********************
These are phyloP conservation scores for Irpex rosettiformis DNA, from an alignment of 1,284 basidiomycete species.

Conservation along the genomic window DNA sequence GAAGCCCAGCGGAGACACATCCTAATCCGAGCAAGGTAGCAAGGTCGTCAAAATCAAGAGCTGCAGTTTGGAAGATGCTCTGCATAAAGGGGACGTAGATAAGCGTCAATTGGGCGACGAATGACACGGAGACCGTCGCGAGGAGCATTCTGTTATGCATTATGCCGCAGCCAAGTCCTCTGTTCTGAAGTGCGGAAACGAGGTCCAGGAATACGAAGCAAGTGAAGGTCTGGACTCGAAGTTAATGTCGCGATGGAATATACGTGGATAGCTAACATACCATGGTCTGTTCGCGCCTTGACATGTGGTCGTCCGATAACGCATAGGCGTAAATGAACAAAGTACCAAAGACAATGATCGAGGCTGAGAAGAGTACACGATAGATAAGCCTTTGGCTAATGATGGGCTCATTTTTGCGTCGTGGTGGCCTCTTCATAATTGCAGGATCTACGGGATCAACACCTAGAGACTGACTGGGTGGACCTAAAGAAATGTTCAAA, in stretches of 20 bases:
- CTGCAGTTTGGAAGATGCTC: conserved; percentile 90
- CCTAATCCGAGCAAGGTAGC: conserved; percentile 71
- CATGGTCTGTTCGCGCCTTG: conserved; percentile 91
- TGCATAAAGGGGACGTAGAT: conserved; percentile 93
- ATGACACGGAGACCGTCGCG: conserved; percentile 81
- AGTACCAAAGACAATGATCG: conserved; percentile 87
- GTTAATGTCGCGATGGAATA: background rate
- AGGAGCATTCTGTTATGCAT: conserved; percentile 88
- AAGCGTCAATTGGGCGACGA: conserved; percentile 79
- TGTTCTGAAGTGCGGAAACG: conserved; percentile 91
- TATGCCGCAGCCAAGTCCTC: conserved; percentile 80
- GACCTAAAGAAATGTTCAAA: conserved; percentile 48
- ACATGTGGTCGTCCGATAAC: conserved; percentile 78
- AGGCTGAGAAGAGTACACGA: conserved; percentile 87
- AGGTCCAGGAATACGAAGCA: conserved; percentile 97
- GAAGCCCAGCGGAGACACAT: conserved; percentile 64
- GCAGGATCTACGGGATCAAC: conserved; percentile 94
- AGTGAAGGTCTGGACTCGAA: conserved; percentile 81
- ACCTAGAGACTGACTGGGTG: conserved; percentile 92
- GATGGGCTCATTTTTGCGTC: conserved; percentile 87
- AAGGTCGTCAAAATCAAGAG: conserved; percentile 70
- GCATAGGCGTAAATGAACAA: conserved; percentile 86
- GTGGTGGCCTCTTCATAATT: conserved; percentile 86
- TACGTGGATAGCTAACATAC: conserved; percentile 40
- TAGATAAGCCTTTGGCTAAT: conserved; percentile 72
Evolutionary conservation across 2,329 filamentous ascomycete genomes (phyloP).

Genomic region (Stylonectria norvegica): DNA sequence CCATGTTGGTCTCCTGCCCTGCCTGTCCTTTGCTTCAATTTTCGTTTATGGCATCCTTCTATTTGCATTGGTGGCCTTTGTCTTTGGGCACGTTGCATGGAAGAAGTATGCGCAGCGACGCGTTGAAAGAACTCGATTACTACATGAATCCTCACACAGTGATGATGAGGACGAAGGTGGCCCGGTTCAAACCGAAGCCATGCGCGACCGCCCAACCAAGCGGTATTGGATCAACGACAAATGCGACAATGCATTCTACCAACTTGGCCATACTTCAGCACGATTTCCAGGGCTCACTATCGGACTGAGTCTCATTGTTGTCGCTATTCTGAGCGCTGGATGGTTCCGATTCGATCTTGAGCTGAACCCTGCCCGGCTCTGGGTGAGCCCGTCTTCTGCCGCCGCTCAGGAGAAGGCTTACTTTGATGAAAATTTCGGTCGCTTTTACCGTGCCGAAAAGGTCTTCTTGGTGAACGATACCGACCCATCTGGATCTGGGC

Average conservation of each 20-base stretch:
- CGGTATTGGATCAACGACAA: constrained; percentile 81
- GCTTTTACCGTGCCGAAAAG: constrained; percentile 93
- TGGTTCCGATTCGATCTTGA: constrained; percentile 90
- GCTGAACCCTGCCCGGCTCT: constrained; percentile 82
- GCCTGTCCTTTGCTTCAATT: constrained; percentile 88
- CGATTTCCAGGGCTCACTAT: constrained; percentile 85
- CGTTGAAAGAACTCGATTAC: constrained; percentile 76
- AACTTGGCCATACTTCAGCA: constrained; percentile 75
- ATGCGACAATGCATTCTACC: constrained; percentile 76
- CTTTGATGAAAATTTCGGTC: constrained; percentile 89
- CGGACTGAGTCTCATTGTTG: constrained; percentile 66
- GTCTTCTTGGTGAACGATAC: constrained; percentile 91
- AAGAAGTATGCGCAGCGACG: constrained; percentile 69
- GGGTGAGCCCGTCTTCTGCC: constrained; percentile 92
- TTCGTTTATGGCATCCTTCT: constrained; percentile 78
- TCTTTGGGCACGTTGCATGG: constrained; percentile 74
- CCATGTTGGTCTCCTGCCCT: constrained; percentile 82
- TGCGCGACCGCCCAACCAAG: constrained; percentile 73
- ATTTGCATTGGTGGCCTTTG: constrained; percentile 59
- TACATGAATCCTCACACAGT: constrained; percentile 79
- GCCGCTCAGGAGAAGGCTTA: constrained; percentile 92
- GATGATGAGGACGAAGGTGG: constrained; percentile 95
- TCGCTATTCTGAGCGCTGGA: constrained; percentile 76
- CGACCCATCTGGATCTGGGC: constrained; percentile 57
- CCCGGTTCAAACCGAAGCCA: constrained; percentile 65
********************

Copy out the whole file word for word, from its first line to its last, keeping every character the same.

These are phyloP conservation scores for Irpex rosettiformis DNA, from an alignment of 1,284 basidiomycete species.

Conservation along the genomic window DNA sequence GAAGCCCAGCGGAGACACATCCTAATCCGAGCAAGGTAGCAAGGTCGTCAAAATCAAGAGCTGCAGTTTGGAAGATGCTCTGCATAAAGGGGACGTAGATAAGCGTCAATTGGGCGACGAATGACACGGAGACCGTCGCGAGGAGCATTCTGTTATGCATTATGCCGCAGCCAAGTCCTCTGTTCTGAAGTGCGGAAACGAGGTCCAGGAATACGAAGCAAGTGAAGGTCTGGACTCGAAGTTAATGTCGCGATGGAATATACGTGGATAGCTAACATACCATGGTCTGTTCGCGCCTTGACATGTGGTCGTCCGATAACGCATAGGCGTAAATGAACAAAGTACCAAAGACAATGATCGAGGCTGAGAAGAGTACACGATAGATAAGCCTTTGGCTAATGATGGGCTCATTTTTGCGTCGTGGTGGCCTCTTCATAATTGCAGGATCTACGGGATCAACACCTAGAGACTGACTGGGTGGACCTAAAGAAATGTTCAAA, in stretches of 20 bases:
- CTGCAGTTTGGAAGATGCTC: conserved; percentile 90
- CCTAATCCGAGCAAGGTAGC: conserved; percentile 71
- CATGGTCTGTTCGCGCCTTG: conserved; percentile 91
- TGCATAAAGGGGACGTAGAT: conserved; percentile 93
- ATGACACGGAGACCGTCGCG: conserved; percentile 81
- AGTACCAAAGACAATGATCG: conserved; percentile 87
- GTTAATGTCGCGATGGAATA: background rate
- AGGAGCATTCTGTTATGCAT: conserved; percentile 88
- AAGCGTCAATTGGGCGACGA: conserved; percentile 79
- TGTTCTGAAGTGCGGAAACG: conserved; percentile 91
- TATGCCGCAGCCAAGTCCTC: conserved; percentile 80
- GACCTAAAGAAATGTTCAAA: conserved; percentile 48
- ACATGTGGTCGTCCGATAAC: conserved; percentile 78
- AGGCTGAGAAGAGTACACGA: conserved; percentile 87
- AGGTCCAGGAATACGAAGCA: conserved; percentile 97
- GAAGCCCAGCGGAGACACAT: conserved; percentile 64
- GCAGGATCTACGGGATCAAC: conserved; percentile 94
- AGTGAAGGTCTGGACTCGAA: conserved; percentile 81
- ACCTAGAGACTGACTGGGTG: conserved; percentile 92
- GATGGGCTCATTTTTGCGTC: conserved; percentile 87
- AAGGTCGTCAAAATCAAGAG: conserved; percentile 70
- GCATAGGCGTAAATGAACAA: conserved; percentile 86
- GTGGTGGCCTCTTCATAATT: conserved; percentile 86
- TACGTGGATAGCTAACATAC: conserved; percentile 40
- TAGATAAGCCTTTGGCTAAT: conserved; percentile 72
Evolutionary conservation across 2,329 filamentous ascomycete genomes (phyloP).

Genomic region (Stylonectria norvegica): DNA sequence CCATGTTGGTCTCCTGCCCTGCCTGTCCTTTGCTTCAATTTTCGTTTATGGCATCCTTCTATTTGCATTGGTGGCCTTTGTCTTTGGGCACGTTGCATGGAAGAAGTATGCGCAGCGACGCGTTGAAAGAACTCGATTACTACATGAATCCTCACACAGTGATGATGAGGACGAAGGTGGCCCGGTTCAAACCGAAGCCATGCGCGACCGCCCAACCAAGCGGTATTGGATCAACGACAAATGCGACAATGCATTCTACCAACTTGGCCATACTTCAGCACGATTTCCAGGGCTCACTATCGGACTGAGTCTCATTGTTGTCGCTATTCTGAGCGCTGGATGGTTCCGATTCGATCTTGAGCTGAACCCTGCCCGGCTCTGGGTGAGCCCGTCTTCTGCCGCCGCTCAGGAGAAGGCTTACTTTGATGAAAATTTCGGTCGCTTTTACCGTGCCGAAAAGGTCTTCTTGGTGAACGATACCGACCCATCTGGATCTGGGC

Average conservation of each 20-base stretch:
- CGGTATTGGATCAACGACAA: constrained; percentile 81
- GCTTTTACCGTGCCGAAAAG: constrained; percentile 93
- TGGTTCCGATTCGATCTTGA: constrained; percentile 90
- GCTGAACCCTGCCCGGCTCT: constrained; percentile 82
- GCCTGTCCTTTGCTTCAATT: constrained; percentile 88
- CGATTTCCAGGGCTCACTAT: constrained; percentile 85
- CGTTGAAAGAACTCGATTAC: constrained; percentile 76
- AACTTGGCCATACTTCAGCA: constrained; percentile 75
- ATGCGACAATGCATTCTACC: constrained; percentile 76
- CTTTGATGAAAATTTCGGTC: constrained; percentile 89
- CGGACTGAGTCTCATTGTTG: constrained; percentile 66
- GTCTTCTTGGTGAACGATAC: constrained; percentile 91
- AAGAAGTATGCGCAGCGACG: constrained; percentile 69
- GGGTGAGCCCGTCTTCTGCC: constrained; percentile 92
- TTCGTTTATGGCATCCTTCT: constrained; percentile 78
- TCTTTGGGCACGTTGCATGG: constrained; percentile 74
- CCATGTTGGTCTCCTGCCCT: constrained; percentile 82
- TGCGCGACCGCCCAACCAAG: constrained; percentile 73
- ATTTGCATTGGTGGCCTTTG: constrained; percentile 59
- TACATGAATCCTCACACAGT: constrained; percentile 79
- GCCGCTCAGGAGAAGGCTTA: constrained; percentile 92
- GATGATGAGGACGAAGGTGG: constrained; percentile 95
- TCGCTATTCTGAGCGCTGGA: constrained; percentile 76
- CGACCCATCTGGATCTGGGC: constrained; percentile 57
- CCCGGTTCAAACCGAAGCCA: constrained; percentile 65